Bottom line? In light of all these important points concerning the Lord's Supper, I thank God for giving my son the eyes to see the truth so clearly at such a young age.
May He impart to each and every one of us the very same measure of grace and godly wisdom.
In a Lutheran layman's terms, this is why doctrine matters, because doctrine always informs practice, and practice reinforces what we actually believe, teach, and confess.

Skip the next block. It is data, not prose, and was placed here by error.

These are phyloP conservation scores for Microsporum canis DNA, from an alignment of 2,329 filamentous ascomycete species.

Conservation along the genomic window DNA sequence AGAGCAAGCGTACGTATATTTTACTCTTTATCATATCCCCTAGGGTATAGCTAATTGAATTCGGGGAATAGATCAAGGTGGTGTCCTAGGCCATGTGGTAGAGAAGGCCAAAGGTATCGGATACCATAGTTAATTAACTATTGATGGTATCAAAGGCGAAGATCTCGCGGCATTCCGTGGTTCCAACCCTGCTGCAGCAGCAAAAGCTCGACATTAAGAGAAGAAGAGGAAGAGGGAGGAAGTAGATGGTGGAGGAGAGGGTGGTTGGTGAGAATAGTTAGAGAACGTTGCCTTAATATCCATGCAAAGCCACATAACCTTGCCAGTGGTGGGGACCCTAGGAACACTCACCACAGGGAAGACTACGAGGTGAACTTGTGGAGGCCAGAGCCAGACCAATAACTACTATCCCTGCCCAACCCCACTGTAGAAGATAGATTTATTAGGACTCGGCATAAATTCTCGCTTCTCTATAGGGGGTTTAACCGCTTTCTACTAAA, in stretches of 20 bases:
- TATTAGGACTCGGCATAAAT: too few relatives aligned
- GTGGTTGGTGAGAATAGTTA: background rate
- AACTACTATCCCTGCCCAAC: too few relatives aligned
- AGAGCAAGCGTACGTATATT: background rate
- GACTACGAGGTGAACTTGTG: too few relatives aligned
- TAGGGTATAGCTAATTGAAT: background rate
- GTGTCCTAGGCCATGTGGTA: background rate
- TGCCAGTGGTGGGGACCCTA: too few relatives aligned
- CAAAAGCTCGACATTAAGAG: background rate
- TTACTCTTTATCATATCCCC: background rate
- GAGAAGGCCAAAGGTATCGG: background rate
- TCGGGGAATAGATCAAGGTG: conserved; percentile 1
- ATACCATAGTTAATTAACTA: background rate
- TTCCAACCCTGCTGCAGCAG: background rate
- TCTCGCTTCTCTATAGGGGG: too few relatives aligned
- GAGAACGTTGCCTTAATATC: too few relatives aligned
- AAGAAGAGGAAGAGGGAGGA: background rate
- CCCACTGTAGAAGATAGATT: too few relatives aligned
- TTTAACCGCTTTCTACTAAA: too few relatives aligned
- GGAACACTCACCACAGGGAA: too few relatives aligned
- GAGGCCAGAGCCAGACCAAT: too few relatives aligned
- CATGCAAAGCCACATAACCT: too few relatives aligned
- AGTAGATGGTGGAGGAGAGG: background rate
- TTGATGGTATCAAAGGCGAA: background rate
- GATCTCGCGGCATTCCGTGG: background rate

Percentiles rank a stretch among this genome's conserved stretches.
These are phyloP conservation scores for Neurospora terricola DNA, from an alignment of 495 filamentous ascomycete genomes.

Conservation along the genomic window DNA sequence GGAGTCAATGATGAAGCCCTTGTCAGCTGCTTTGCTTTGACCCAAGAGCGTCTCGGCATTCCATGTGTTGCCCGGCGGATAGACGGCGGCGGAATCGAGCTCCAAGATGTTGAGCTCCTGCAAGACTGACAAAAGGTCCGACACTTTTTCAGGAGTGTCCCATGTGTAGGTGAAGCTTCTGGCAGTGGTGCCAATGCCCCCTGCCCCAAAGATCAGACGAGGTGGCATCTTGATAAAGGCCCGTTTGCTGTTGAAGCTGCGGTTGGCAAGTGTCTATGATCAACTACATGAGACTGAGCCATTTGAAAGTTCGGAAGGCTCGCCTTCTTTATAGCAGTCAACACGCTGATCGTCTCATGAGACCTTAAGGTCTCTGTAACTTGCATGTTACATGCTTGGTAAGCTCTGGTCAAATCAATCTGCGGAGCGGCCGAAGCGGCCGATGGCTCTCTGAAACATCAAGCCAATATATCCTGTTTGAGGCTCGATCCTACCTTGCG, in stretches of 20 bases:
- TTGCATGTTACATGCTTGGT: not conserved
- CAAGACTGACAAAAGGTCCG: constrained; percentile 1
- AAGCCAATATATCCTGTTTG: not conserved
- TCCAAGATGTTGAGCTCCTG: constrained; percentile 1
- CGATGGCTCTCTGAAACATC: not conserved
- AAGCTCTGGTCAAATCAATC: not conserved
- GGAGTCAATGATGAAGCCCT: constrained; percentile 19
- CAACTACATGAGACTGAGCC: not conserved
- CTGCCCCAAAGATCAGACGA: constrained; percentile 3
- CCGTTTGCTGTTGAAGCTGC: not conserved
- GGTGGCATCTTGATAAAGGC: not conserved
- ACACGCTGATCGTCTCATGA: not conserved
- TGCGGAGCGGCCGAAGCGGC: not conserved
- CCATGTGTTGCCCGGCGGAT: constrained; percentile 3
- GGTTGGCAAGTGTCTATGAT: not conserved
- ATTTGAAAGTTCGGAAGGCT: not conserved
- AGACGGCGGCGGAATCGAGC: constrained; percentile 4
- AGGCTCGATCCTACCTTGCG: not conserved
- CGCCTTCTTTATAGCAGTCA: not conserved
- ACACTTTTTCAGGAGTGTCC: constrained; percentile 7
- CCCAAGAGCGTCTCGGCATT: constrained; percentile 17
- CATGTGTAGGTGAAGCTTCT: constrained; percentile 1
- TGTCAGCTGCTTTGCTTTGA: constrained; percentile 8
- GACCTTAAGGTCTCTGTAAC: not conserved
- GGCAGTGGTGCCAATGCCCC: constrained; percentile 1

NOTE: Please understand that I'm not a called and ordained minister of God's Word and Sacraments. I'm a layman or just a regular Christian, Executive Recruiter, Husband, Father, Friend who lives in the "City of Good Neighbors" here on the East Coast. To be more specific, and relevant to the point I want to make with this disclaimer/note, please understand that I'm also a newly converted Confessional Lutheran who recently escaped American Evangelicalism a little more than 2 years ago now. That being said, please contact me ASAP if you believe that any of my "old beliefs" seem to have crept their way into any of the material you see published here, and especially if any of the content is inconsistent with our Confessions and Lutheran doctrine (in other words, if it's not consistent with God's Word, which our Confessions merely summarize and repeatedly point us back to over and over again) so that I can correct those errors immediately and not lead any of His little ones astray (James 3:1). Also, please be aware that you might also discover that some of the earlier pieces I wrote for this blog back in 2013 definitely fall into that "Old Evangelical Adam" category since I was a "Lutheran-In-Name-Only" at the time and was completely oblivious to the fact that a Christian "Book of Concord" even existed (Small/Large Catechism? What's that!?!). This knowledge of the Lutheran basics was completely foreign to me even though I was baptized, confirmed, and married in an LCMS church! So, there are some entries that are a little "out there" so-to-speak since the subject matter was also heavy influenced by those old beliefs of mine. I know that now and I'm still learning. Anyway, I decided to leave those published posts up on this website and in cyberspace only because they are not blasphemous/heretical, because we now have this disclaimer, and only to demonstrate the continuing work of Christ and the Holy Spirit in my life (Hebrews 12:2; Philippians 1:6). Most importantly, please know that any time I engage in commenting on and/or interpreting a specific portion of the holy Scriptures, it will always closely follow the verse-by-verse notes from my Lutheran Study Bible and/or include references to the Book of Concord unless otherwise noted. Typically, I defer to what other Lutheran Pastors both past and present have already preached and taught about such passages since they are the called and ordained shepherds of our souls here on earth. Finally, I'm going to apologize ahead of time for the length of most entries (this disclaimer/note is a perfect example of what I mean! haha). I'm well aware that blogs should be short, sweet, and to the point, but I've never been one to follow the rules when it comes to writing. Besides, this website is more like a "Christian Dude's Diary" in the sense that everything I write about and share publicly isn't always what's "popular" or "#trending" at the time, but is instead all the things that I'm studying myself at the moment. For better or for worse, these posts tend to be much longer than most blog entries you'll find elsewhere only because I try to pack as much info as possible into a single piece so that I can refer to it again and again over time if I need to (and so that it can be a valuable resource for others -- if possible, a "One-Stop-Shop" of sorts). Thank you for stopping by and thank you in advance for your time, help, and understanding. Feel free to comment/email me at any time. Grace and peace to you and yours!